The first call to the NIU Department of Public Safety was at 3:06 p.m. “Northern Units Northern, I have a 911 call at Cole Hall saying there has been a shooting. I am trying to get further ...” the first entry on a time-stamped transcript of the first hour of radio traffic reads.

The transcript shows officers responded initially to Cole Hall, then to the nearby buildings where shooting victims had fled to. It also shows that authorities might have initially thought that Kazmierczak left Cole Hall. An entry at 3:08 p.m. reads: “I have additional information. Shooter is a white male with multiple tattoos and wearing short-sleeve T-shirt. Multiple shots were fired. He left Cole Hall in an unknown direction.”

Police appeared to have quickly realized that Kazmierczak hadn’t left Cole Hall. An entry at 3:11 p.m. reads: “Shooter’s down. Shotgun’s secure. We need an ambulance and the coroner at Cole Hall.”

The investigation into the shooting will continue until the NIU Police Department “determines all leads have been exhausted to their complete satisfaction,” according to the report. “Cases of this nature and complexity often have new evidence or information revealed long after primary investigative efforts.”

NIU Police Chief Donald Grady did not return messages left Thursday seeking comment about the report.

Examining the shooter

While Peters noted that the findings are speculative, a psychological analysis of Kazmierczak found that he had come to think of the the Sociology Department as a supportive family, where students and professors accepted him and valued his contributions. It differed from the family relationships he had grown up with, including “an intense sibling rivalry which evolved into a lifelong enmity,” according to the report. His sister told authorities that her brother was verbally abusive toward her and their mother, and that he was the cause of “significant disruption within the family.”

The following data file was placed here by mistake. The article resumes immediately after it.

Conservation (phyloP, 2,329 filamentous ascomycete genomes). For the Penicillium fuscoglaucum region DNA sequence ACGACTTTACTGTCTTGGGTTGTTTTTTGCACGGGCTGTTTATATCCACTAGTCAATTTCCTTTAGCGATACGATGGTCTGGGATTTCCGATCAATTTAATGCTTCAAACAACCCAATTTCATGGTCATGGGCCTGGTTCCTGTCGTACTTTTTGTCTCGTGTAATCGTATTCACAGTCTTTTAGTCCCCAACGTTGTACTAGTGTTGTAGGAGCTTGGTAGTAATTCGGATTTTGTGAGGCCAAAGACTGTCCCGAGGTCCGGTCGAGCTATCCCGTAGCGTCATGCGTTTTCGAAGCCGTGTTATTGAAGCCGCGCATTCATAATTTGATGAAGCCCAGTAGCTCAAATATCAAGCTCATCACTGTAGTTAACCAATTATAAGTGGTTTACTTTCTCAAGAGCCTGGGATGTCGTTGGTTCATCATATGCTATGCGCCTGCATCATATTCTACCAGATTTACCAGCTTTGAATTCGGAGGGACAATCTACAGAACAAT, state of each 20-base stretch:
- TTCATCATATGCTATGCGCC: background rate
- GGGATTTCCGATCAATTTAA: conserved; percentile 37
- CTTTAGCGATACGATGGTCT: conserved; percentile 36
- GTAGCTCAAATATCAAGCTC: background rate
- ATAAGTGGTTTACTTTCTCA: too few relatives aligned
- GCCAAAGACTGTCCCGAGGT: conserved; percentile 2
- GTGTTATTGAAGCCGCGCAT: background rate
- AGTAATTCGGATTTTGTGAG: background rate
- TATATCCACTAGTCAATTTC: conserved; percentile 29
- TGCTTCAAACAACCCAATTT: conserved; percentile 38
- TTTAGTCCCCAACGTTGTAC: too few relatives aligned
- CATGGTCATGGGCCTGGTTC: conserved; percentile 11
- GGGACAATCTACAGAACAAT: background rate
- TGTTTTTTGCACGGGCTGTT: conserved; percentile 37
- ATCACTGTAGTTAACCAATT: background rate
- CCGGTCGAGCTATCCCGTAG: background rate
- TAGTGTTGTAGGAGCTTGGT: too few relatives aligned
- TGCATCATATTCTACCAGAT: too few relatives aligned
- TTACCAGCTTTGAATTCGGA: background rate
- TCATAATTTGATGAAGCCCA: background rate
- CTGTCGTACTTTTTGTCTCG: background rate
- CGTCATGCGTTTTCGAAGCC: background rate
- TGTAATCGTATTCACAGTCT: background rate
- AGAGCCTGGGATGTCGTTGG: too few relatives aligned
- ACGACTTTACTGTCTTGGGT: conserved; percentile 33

The report also notes that Kazmierczak had attempted suicide multiple times, had been hospitalized for mental health issues, questioned his sexuality and had been released from the U.S. Army after it was discovered that he failed to put information about his past mental illnesses on his application. He left the Army on Feb. 13, 2002, and returned home the next day.

Kazmierczak started at NIU in August 2002. Some of his peers found him “strange” or “weird,” according to the report, noting his self-imposed isolation and preoccupation with serial killers. They dubbed him “Strange Steve” or “Psycho.”

But the clear expectations and regular routines provided Kazmierczak structure, and his confidence grew the longer he was there – especially as he found mentors in the Sociology Department and began studies there, according to the report. He became well respected as a student, teaching assistant and colleague, according to the report. One instructor, identified as Professor-1 in the report, became what the analysis described as “the patriarch of a new family grouping in which Kazmierczak almost immediately assumed the role of a favored son.”

Kazmierczak graduated in May 2006 with 3.88 grade-point average, earning a a bachelor’s degree in sociology, with an emphasis in criminology, and had a second major of political science/public administration. NIU found no evidence he ever sought help for mental illness while at NIU, and no records of adverse contact with local or university police.